Hello from Tokyo
Trip Start Sep 05, 2005
284Trip End Ongoing
Narita airport is quite a long way from the actual city of Tokyo so we had to get the train. We got our ticket (1000 yen, 5 quid) from the ticket counter and boarded the Keisei line bound for Ueno station in Northern Tokyo. The journey took 70 minutes and the views were pretty good. It was endless rows of houses and buildings as far as the eye could see. As there is so little flat land to build on in Japan, they just have to build wherever they can. This definitely shows as there is no real blocks of houses like there are in the UK. It looks quite common to have a 1 story house crammed in the gap between 3 large buildings.
The train itself was very similar to the District line in London, in other words old and battered. Not what I had expected really. There were loads of brightly coloured adverts hanging from the roof including one I found rather funny that had a picture of 2 girls that looked like it was advertising a chat line but confusingly had a picture of the Japanese prime minister in the bottom corner?
One thing that I found odd was every passenger on the train went to sleep! There were whole rows on the train with about 10 people fast asleep. Every one of them also carried an umbrella and it hardly rained all day, more on that later.
Once in Ueno we needed to get the Ginza line subway 2 stops to Tawaramachi near Asakusa, which is where our hotel was for the night. Navigating the subway looked confusing at first but we soon got used to it and purchased the ticket (160 yen).
Our hotel for the night was the Taito Ryokan
After removing our shoes at the entrance and settling the bill we were given the guided tour and shown to our room. The room was pretty much as I expected and quite reasonable for the price (3000 yen, 15 Pounds).
After a few minutes settling in our room we decided to have a walk around the area we were staying. Asakusa is a more traditional area of Tokyo and is home to the Senso-ji temple. The Senso-ji temple is the largest (I think) Buddhist temple in Tokyo. Whilst we were there hundreds of people visited the shrine to make their prayers and donations. It felt rude to take pictures there but everyone was doing it so I joined in and took a couple. Before entering people waft incense smoke over themselves as it supposedly has curative powers. The entrance to the temple, known as the Kaminari-mon (Thunder Gate) has a massive red lantern and 2 large imposing statue guards, Fujin and Raijin Gods of Wind and Thunder
The rain may have been a problem for the Japanese as they all had umbrellas out, but I relished it! It was only light drizzle but it did wonders to combat the oppressive humidity. It was about 30C but 90% humidity, which made it very sweaty indeed. It was good to see I wasn`t the only one as every Japanese person was constantly mopping themselves dry with a handkerchief.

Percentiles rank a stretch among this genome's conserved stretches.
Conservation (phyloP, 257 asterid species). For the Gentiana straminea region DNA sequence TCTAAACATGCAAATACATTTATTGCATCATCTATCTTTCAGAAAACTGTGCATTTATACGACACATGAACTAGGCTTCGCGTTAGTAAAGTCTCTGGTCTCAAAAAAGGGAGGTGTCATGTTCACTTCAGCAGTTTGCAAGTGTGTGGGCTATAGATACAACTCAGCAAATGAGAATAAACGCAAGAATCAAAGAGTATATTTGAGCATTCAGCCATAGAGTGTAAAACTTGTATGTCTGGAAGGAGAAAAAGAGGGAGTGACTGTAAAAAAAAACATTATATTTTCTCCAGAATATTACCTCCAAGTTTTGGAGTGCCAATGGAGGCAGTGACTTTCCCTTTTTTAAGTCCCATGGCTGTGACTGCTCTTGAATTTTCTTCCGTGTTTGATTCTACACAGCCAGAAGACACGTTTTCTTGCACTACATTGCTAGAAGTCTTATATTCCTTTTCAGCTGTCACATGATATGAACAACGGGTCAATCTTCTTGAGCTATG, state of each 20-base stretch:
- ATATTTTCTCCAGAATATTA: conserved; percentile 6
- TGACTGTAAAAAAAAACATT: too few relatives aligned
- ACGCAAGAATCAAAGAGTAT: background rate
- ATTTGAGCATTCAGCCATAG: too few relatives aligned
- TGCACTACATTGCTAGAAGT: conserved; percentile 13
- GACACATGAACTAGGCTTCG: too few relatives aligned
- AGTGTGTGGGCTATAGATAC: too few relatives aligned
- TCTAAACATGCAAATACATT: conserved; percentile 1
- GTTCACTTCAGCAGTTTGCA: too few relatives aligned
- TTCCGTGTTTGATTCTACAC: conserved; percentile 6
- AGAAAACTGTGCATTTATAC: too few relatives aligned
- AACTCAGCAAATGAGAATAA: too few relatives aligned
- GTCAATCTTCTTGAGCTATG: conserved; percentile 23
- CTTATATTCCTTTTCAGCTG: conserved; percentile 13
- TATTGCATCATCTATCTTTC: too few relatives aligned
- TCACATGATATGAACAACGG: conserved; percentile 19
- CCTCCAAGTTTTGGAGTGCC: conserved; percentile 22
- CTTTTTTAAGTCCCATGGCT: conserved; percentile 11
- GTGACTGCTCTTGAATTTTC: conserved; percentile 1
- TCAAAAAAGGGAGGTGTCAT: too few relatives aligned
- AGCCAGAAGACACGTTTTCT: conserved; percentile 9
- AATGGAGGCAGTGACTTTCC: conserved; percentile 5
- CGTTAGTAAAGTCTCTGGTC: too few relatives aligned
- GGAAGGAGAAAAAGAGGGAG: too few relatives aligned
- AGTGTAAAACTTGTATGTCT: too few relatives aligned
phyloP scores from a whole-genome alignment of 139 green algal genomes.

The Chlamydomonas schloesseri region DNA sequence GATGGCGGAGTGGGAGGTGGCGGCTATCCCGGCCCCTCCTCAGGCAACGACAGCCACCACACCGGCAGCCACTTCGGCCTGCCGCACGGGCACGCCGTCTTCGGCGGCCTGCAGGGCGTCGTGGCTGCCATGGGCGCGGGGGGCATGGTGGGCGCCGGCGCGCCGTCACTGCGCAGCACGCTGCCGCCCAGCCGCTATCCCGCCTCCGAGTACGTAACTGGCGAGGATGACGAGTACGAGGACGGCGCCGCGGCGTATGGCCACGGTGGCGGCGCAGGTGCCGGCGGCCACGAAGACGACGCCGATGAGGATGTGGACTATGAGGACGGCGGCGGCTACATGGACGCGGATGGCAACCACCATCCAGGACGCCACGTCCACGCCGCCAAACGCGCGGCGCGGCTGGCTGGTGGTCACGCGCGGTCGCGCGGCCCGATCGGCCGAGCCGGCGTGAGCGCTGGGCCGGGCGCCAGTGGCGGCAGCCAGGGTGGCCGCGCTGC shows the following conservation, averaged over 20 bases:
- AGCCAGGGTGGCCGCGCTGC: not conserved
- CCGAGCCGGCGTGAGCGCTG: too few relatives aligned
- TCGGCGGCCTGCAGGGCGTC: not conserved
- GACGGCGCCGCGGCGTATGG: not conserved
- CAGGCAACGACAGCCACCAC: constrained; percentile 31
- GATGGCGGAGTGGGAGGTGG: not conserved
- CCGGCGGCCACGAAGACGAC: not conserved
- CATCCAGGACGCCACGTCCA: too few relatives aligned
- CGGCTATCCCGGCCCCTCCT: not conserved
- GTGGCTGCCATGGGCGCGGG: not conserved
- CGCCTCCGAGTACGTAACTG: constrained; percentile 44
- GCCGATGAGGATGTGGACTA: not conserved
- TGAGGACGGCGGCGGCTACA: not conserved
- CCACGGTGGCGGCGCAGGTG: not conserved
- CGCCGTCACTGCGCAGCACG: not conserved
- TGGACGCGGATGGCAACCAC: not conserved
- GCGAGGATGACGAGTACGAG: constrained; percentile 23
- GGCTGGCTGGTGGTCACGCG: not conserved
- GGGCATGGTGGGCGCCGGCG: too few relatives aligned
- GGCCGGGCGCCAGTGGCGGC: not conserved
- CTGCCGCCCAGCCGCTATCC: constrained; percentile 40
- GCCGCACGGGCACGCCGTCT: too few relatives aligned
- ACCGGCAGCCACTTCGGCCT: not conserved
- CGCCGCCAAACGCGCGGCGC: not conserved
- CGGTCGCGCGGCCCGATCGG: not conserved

We then headed to the electronic district of Akihabara. If you are looking for anything electrical and you can`t find it here then you aren`t going to find it anywhere! However it is impossible to find anything in Japan by its address and we took a wrong turn and could find the shops! Doh`
However we decided this was a good opportunity to get a spot of lunch in a Japanese fast food restaurant. For about 2 quid I got a large bowl of rice with some braised beef in some sauce on top. Whatever it was it was tasty and far more appetising than a McDonalds any day!
Feeling refreshed we decided to hunt down those shops and found them just round the corner from where we had eaten. Quite how we missed them I don`t know as there are whole streets of them and they are all about 10 stories tall! I saw a Sony PSP on sale for 20500 yen, about 100 quid, and was very tempted but can`t afford to splash out like that. In all of these stores the first couple of floors tended to be electronics whilst the rest were DVD`s of a dubious nature....
We headed back to the ryokan to try and get some sleep. I tried for about a hour and realied it was a futile effort. Dave however slept for a few hours. During this time I arranged to stay in the Ryokan for another night. We had originally planned to head to Fukuoka tomorrow but there was currently a typhoon wrecking havoc down that end of the country so thought it was wise to ride out the storm in Tokyo for another night. So we`ll be off to see the sights and bright lights of Shinjuku tomorrow.
After a shower and change of clothes we headed out at about 9pm to get some dinner. Most places had stopped selling food already so we found a small pub which we assumed sold food. Having got inside we saw there was no English anywhere so ordered a beer and talked about our plans for the next few days.
Still hungry we went to the corner shop in search of suitable refreshment. Settled on a pot noodle type thing and a couple of can of beer which claimed to be "brewed for good times"! Settled down in the Ryokan to eat the gourmet meal and watch the news in Japanese. A Swiss guy came to join us and we had a quick chat. Managed to hit my head on the roof on the way to our room twice! Retired to bed at 12pm having been up for 34 hours hoping for a good nights kip.